Competitive, My Foot: Solar Panel Installations Collapse As German Govt Cuts Subsidies
Lower subsidies in Germany cut the installation of solar panels sharply in the first quarter, data from its energy regulator showed on Wednesday. Installations fell 41 percent to 460 megawatts (MW) compared with the same period a year earlier.
“This development is mainly due to the steady decrease in subsidies,” said the Bonn-based Bundesnetzagentur (BnetzA).
The additions in the last three months brought the total of installed capacity to 36.2 GW.
Additions already last year had halved over 2012 to 3.3 GW.
The government over the past two years introduced curbs to feed-in tariffs, as they contributed to sharply higher power prices for consumers who share the subsidy bill.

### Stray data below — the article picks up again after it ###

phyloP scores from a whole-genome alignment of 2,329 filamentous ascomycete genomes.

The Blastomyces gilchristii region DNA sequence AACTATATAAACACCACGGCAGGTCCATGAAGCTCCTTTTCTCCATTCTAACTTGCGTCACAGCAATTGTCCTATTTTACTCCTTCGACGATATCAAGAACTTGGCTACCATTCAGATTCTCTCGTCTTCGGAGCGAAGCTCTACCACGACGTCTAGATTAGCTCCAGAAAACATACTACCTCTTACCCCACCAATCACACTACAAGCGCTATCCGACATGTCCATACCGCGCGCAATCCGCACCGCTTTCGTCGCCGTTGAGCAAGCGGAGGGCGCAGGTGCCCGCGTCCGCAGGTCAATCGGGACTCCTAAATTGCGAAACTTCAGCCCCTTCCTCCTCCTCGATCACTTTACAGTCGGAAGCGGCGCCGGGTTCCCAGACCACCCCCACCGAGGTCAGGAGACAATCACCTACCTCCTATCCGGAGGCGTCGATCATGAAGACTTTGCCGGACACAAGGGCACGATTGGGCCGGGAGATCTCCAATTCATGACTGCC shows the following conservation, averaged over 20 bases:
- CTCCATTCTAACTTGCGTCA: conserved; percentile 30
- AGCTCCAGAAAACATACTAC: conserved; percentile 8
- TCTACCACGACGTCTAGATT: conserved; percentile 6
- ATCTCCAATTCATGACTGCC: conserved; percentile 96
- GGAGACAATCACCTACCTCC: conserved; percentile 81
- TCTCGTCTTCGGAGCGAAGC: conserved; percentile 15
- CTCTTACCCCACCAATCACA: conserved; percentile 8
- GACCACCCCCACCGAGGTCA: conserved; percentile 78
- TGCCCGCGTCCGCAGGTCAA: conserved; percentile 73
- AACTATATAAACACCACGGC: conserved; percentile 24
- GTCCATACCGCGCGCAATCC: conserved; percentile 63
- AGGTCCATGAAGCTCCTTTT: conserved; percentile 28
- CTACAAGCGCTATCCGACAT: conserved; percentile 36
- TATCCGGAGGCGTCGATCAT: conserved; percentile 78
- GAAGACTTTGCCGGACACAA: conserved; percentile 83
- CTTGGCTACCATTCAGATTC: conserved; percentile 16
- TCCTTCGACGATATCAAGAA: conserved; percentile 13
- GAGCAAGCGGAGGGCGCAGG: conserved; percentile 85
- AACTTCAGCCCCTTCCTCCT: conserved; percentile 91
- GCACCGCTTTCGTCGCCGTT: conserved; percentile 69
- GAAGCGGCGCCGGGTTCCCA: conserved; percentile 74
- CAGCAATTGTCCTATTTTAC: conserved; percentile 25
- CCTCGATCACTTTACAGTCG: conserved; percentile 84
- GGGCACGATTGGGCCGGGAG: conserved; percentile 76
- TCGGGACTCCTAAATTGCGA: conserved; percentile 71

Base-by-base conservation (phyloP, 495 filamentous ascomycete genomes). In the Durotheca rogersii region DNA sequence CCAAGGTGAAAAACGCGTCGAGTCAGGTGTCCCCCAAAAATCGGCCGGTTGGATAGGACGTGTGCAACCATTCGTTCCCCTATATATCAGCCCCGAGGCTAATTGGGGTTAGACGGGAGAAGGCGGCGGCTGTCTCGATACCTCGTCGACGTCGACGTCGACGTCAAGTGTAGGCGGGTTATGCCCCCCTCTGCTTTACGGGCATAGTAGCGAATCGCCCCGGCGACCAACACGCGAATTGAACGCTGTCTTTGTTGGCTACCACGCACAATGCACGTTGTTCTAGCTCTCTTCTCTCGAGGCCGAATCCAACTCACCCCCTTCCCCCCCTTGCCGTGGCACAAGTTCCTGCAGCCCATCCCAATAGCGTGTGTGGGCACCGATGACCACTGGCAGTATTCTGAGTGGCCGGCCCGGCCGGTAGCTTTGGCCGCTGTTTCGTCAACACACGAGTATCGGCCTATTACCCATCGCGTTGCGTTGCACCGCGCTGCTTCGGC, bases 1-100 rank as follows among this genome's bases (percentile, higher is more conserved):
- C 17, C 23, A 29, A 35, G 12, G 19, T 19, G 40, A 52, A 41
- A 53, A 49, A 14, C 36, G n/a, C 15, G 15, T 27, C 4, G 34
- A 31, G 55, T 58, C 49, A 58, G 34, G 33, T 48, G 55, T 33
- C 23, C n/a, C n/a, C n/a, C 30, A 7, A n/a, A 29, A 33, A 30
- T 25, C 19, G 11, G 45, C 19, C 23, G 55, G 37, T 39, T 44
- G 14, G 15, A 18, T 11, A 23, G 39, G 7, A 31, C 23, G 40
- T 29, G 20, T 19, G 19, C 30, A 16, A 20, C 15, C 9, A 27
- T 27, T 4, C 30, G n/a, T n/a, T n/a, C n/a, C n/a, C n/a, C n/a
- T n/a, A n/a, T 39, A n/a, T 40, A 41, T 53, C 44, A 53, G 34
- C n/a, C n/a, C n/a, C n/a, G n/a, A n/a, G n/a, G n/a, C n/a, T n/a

It also defined a target for annual additions in a 2.5 to 3.5 GW range which, if it is overshot, triggers a sharper fall in the level of payouts. The current sums for the past 12 months are within the corridor, BnetzA said
Germany still has the world’s largest installed solar capacity, which was built up thanks to guaranteed payouts for a 20-year period.